• Difficult industry classes or financially challenged business are experiencing larger increase, up to 75-100% or greater.
  • Overall, D&O claims have historically been a severity risk, but the trend is also swinging up on the frequency of claims.

Changes in the frequency and monetary compensation.

In 2019 there were approximately 5,800 companies listed on the US Exchange (NYSE/Nasdaq), 428 class actions were filed against companies listed on the two exchanges. This is the most core filings (excludes M&A) on record. The average settlement value in 2020 was $44 million, more than a 50% increase over the 2019 average of $28 million.

Core filings are securities suits seeking class damages and reflect cases that are often triggered by nothing more than a drop in stock price or can be driven by a securities act that provides investors with the ability to hold issuers, officers, underwriters, and others liable for damages caused by untrue statements or material omissions of fact within registration statements. In other words, the most mundane or unpredictable event can precipitate a claim.

Reasons behind D&O claims increases

Mashood Ali, EVP, PMU Specialty Underwriting Managers reports, “D&O Insurance is becoming increasingly difficult to obtain at competitive pricing. Cover is being scaled back due to reductions in capacity and changes in underwriting guidelines. Cyber threats, insolvency. insider trading and employee allegations for harassment claims are leading causes of suits being brought against companies which has significantly increased the number of claims being submitted in addition to rise in premiums across all sectors.”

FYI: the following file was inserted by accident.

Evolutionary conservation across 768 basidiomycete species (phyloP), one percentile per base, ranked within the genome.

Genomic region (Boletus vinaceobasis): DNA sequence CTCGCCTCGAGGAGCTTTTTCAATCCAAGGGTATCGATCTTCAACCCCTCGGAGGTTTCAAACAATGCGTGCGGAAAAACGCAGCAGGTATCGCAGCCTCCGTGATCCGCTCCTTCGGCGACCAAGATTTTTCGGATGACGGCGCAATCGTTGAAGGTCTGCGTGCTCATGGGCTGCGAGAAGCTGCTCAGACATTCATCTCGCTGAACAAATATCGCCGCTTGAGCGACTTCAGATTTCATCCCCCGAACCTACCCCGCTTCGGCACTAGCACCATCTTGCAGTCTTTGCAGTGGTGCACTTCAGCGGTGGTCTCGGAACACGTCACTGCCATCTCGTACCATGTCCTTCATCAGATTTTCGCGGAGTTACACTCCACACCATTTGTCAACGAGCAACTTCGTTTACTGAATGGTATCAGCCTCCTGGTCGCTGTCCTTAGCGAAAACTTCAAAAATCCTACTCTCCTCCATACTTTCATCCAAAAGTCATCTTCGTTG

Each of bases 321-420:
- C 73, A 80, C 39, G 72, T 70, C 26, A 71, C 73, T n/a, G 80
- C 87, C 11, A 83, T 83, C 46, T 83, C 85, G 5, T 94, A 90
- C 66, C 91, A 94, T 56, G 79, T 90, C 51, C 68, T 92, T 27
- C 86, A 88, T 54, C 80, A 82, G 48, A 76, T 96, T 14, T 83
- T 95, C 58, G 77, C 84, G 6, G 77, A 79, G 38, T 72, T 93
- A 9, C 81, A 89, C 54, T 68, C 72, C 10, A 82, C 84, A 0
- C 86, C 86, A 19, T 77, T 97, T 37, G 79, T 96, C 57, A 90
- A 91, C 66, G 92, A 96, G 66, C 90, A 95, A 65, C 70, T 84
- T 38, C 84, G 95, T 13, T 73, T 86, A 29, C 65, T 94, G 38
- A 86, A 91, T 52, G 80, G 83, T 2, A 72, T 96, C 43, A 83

Global pressures continued in 2020, 2021 and now with more world-wide unrest and economic inflation happening the risks are increasing and insurers are limiting what they will cover.

  • Level of complexity – it is getting more expensive to defend and settle.
  • New and emerging risks – increasing risk exposures for both public and private companies.
  • Increased D&O claims – more and more industries are seeing increases in claims. Along with global trends in individual culpability.
  • Increase in the number of class actions filed.
  • Defense costs have more than doubled.
  • Regulatory, activity and security – there is a global movement for compliance and accountability, making it easier to launch claims.
  • There is a growing trend towards seeking punitive and personal legal action against officers for failure to follow regulations and standards.

Further, Chris Ball, CEO, PMU Specialty says, that “PMU-S was born out of the need for companies to be able to get proper protection for their D&O. A $5m policy is not going to cut it anymore should a company with high risk factors be faced with a lawsuit.”

Emerging risks – what is driving the increase in D&O claims?

1. Establishing, developing and emerging global risks